There are those who might say that some aspects of fatherhood, changing diapers included, aren’t “manly”. Those who do this forget what they are actually mocking: godly service, doing things for others that they simply can’t do for themselves. I don’t think there’s anything more “manly” than that.

Day 15:The Pillar of the Family

Pillar

“Since human fatherhood, as a reflection of the Fatherhood of God, was designed to be the pillar of the family, the disappearance of esteem for fatherhood has led to the collapse of that pillar and to the disintegration of the family.”
― Joseph A. CirrincioneSt. Joseph, Fatima and Fatherhood

There are so many distractions from fatherhood in our modern world. Unsure economic climates provide increasing pressure on men who provide for their families to throw themselves into their work. At times, I have worked multiple jobs just to make sure we had enough to buy food and pay rent. When I was in college, I worked a graveyard shift and then went to school full time so that I barely had any time remaining.  I only had brief moments with my young son.

Providing for your family is a noble thing, but being a provider is more than just bringing home a paycheck. Your family has emotional needs as well, needs that can be best fulfilled by a father and a mother working together. I found that even though I was tired, and wanted to either sleep or play video games, I needed to make it a priority to take the little time I had and spend it wisely. I looked for little times to play with my son, to do an extra feeding, or even to get up with him in the middle of the night on weekends. Even if you don’t have a large quantity of time, you can make it high quality time.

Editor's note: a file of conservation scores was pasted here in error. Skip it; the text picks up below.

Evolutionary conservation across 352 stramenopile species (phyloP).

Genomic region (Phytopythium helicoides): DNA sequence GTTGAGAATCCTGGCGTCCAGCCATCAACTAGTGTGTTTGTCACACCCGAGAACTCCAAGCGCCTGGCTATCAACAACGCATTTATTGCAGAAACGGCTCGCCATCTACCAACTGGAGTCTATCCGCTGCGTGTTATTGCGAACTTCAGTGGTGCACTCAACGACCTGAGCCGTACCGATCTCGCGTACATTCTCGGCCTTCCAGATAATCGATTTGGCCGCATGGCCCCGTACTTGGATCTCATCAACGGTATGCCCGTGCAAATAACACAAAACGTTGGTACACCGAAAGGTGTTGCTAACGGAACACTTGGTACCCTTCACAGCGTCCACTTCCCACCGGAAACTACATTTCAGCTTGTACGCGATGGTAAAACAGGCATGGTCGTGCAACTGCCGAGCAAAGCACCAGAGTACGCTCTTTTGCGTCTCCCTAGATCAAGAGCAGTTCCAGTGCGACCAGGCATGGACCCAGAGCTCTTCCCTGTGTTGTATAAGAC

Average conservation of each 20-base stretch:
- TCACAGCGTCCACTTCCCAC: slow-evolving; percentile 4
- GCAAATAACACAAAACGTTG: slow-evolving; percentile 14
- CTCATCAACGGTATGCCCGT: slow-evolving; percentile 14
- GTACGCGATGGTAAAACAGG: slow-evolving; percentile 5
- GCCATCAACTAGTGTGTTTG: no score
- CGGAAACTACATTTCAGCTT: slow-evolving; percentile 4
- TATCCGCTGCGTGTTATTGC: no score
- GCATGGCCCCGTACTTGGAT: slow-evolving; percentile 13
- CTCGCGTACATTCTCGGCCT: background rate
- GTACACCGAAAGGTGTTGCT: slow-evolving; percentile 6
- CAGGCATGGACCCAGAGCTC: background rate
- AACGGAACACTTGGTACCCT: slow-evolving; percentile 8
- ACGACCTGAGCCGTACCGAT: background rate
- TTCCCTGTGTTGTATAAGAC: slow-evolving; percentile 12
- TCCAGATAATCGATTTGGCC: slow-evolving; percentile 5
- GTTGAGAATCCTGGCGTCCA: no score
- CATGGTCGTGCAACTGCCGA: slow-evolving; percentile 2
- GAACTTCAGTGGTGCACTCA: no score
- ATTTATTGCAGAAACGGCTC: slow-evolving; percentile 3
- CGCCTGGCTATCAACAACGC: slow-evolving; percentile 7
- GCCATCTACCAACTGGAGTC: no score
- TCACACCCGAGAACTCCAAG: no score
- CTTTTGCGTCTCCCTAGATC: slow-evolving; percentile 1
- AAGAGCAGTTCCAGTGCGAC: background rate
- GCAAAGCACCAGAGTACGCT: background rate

Question: What can I do to find additional quality time with my kids even if it is short?

Day 14: Twelve Tests to See If You’re Ready to Be a Parent

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I know that before I became a father, I didn’t know if I was ready to be one.  I did have the advantage of having been raised as the oldest of eight children, and so having young children around wasn’t a completely foreign concept. I had changed diapers, dressed and fed children, and had logged many hours of tending them growing up.